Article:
Translated by Andreas Boneberg

About Tiisetso Tlelima

Tiisetso Tlelima is a black feminist based in Johannesburg, South Africa. She is a freelance writer and copy editor. She has mostly worked as a digital copywriter, but has also written for TV. She’s a member of Nzinga Collective, a Black Feminist, Black Consciousness and Pan-African group which holds dialogues on African issues.


Brent Meersman, another journalist from South Africa, also commented on the planned legislation. You can find his opinion piece here.

Following Penny Sparrow’s racist utterances which saw her call black people monkeys earlier this year, the African National Congress (ANC) has promised to push for legislation that will criminalise any act that perpetuates racism or glorifies apartheid. This new legislation will ensure that incidents of racism are punishable by imprisonment. Sounds great, right? The Penny Sparrows of this world would be dragged kicking and screaming and thrown in the dungeon for their offensive comments. Black people would feel vindicated and we would be well on the way to reaching racial harmony in Occupied Azania (South Africa), except for the part where the real racists such as Johann Rupert, the Rothschild family and Nicky Oppenheimer continue to loot, plunder, exploit and oppress the Black majority undetected and without any real consequences for their ghastly behaviour.

While interpersonal incidents of racism should not be ignored and should be treated with the disdain they deserve, it would help us to remember that racism is a structural problem. It is ruthless, violent and deadly for Black people and therefore fighting racism should not be reduced to something as banal as racial slurs and insults. What is more racist is that, in 1652, white people of European origin invaded and conquered Azania. They stole land, mineral resources and enslaved Black people. It was a violent, systemic process which forced Black people into subjugation – whipped us into slavery. 

It’s also the ANC’s fault

It’s a bit disingenuous for the ruling party, the ANC, to say that it wants to put legislation in place to fight racism when they have been in power for 22 years but have done nothing to reverse the unequal distribution of wealth which has ensured that white people remain privileged and that their stolen wealth remains untouched. They have the power to end white racism and restore the dignity of Black people by redistributing land, but they have chosen not to.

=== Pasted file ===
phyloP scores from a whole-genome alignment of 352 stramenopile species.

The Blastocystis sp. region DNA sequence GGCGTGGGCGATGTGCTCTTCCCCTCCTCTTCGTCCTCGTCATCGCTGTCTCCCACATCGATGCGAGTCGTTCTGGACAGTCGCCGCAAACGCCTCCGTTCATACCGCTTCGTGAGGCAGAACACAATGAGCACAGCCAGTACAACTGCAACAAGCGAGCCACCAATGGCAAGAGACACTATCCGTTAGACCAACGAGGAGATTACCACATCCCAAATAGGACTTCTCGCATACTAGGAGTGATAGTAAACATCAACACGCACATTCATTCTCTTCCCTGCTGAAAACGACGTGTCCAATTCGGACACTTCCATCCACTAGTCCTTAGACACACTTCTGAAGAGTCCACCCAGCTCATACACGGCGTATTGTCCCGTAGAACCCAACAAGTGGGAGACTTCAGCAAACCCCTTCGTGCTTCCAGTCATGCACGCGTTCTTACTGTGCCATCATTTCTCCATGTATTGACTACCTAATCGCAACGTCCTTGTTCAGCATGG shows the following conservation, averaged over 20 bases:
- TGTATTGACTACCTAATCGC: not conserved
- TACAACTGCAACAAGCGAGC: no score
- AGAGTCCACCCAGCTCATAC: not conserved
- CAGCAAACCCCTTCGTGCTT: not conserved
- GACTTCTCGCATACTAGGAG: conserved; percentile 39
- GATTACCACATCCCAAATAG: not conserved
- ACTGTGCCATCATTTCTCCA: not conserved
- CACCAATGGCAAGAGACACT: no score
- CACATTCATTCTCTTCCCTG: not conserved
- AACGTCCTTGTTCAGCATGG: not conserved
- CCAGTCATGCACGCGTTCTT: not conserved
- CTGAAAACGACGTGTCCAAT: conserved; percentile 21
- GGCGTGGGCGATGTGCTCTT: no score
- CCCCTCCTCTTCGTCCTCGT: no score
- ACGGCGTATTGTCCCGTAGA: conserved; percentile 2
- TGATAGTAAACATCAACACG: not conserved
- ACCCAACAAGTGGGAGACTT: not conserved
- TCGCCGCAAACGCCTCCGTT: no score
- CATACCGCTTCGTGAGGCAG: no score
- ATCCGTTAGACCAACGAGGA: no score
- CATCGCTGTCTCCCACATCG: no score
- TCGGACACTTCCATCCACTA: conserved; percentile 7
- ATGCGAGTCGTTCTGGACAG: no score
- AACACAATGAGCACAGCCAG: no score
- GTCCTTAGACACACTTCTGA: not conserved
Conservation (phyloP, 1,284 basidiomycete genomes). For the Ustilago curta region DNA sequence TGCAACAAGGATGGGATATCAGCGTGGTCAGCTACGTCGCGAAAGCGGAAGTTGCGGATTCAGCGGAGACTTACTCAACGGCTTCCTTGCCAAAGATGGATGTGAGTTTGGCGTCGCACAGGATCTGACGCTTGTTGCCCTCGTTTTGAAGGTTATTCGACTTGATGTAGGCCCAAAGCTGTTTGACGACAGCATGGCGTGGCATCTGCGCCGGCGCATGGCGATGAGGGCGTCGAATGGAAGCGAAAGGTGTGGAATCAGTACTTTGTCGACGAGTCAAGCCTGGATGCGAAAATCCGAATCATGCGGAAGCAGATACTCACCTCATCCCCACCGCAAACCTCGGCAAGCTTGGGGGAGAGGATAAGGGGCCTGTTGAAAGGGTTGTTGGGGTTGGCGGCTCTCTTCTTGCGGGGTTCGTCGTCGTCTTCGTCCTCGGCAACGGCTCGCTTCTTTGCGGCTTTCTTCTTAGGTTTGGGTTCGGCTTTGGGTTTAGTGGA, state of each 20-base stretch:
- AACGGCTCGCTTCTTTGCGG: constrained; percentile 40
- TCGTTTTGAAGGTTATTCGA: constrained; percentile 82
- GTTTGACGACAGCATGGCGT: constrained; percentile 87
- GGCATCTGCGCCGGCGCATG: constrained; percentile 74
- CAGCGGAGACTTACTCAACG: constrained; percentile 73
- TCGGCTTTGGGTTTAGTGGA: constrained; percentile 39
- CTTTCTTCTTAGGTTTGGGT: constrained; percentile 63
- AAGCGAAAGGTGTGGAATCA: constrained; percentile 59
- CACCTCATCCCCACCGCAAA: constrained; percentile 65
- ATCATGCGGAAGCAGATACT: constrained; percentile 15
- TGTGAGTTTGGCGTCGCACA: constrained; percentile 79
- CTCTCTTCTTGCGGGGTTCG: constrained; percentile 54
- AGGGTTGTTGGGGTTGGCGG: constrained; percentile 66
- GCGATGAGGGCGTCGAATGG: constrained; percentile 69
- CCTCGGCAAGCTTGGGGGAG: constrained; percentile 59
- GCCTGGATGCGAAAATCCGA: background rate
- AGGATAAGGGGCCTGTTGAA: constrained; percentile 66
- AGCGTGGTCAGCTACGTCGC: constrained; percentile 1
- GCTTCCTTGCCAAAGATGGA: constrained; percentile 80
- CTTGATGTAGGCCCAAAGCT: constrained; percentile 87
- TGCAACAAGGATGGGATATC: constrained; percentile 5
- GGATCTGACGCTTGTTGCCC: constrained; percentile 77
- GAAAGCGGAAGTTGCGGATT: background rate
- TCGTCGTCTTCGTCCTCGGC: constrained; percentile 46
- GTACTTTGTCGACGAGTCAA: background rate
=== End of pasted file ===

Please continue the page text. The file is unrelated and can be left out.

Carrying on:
The ANC government is in cahoots with whiteness and makes sure that Black people remain powerless, oppressed and landless. It has killed Blacks to protect white wealth as in the case of the 34 Marikana miners who were gunned down in 2012 for daring to challenge the exploitation they suffer as a result of white capitalist greed in South Africa’s mines. During 2012/2013 farm workers strikes in De Doorns in the Western Cape, Black people were brutalised and shot with rubber bullets by the police. State violence and militarisation of universities became the norm at the height of #FeesMustFall protests when students were fighting for free education. To put it in a nutshell: It is clear that they are not interested in fighting racism.

During the recent local elections, the ANC’s power seems to be waning slightly, but the electorate has voted for the Democratic Alliance (DA) instead which is no different from the ANC – they’re both neo-liberal and anti-poor so it is unlikely that things will change for the better for Black people under the DA.

 “The legislation would squash any Black resistance.”

Making racist behaviour illegal will in the end be used to further clamp down on Black movements. Any action that is solely for the emancipation of Black people will be seen as racist. Black people will no longer be able to meet by themselves and start movements that fight social injustice unless they allow white membership. The legislation will be used to squash any Black resistance under the banner of “We must seek social justice for all people” when it is in fact it is Black people who are marginalised, oppressed, dispossessed and landless. It will be used to police and silence Black people and give us the illusion that the government is fighting racism by putting a few white individuals in prison, if at all.

Racism is endemic to political institutions

The legislation will be used to punish Black people who fight the system, something which is already happening. The Constitution and institutions such as the Human Rights Commission are being used to suppress black anger. For example, in a recent protest at the University of Witswatersrand (Wits) in Johannesburg, Zama Mthunzi, a student activist within #FeesMustFall, walked around campus wearing a t-shirt reading “Fuck White People” – a message expressing legitimate anger against white people and the privilege that they continue to enjoy at the expense of the Black majority. The university subsequently reported him to the Human Rights Commission which then ordered him to apologise to the white community and barred him from ever speaking about racial issues again. Zama was later expelled from the university for a period of one year. His sentence includes a three year suspension and 120 hours of community service. 

After this exclusion from Wits, Zama will find it very hard to get into any institution of higher learning in the country. This is the price he has to pay for standing up to white supremacy. A person like Penny Sparrow might be fired from her job for saying Blacks are monkeys, but it is highly likely she will be hired again somewhere away from the eyes of the media because she is white.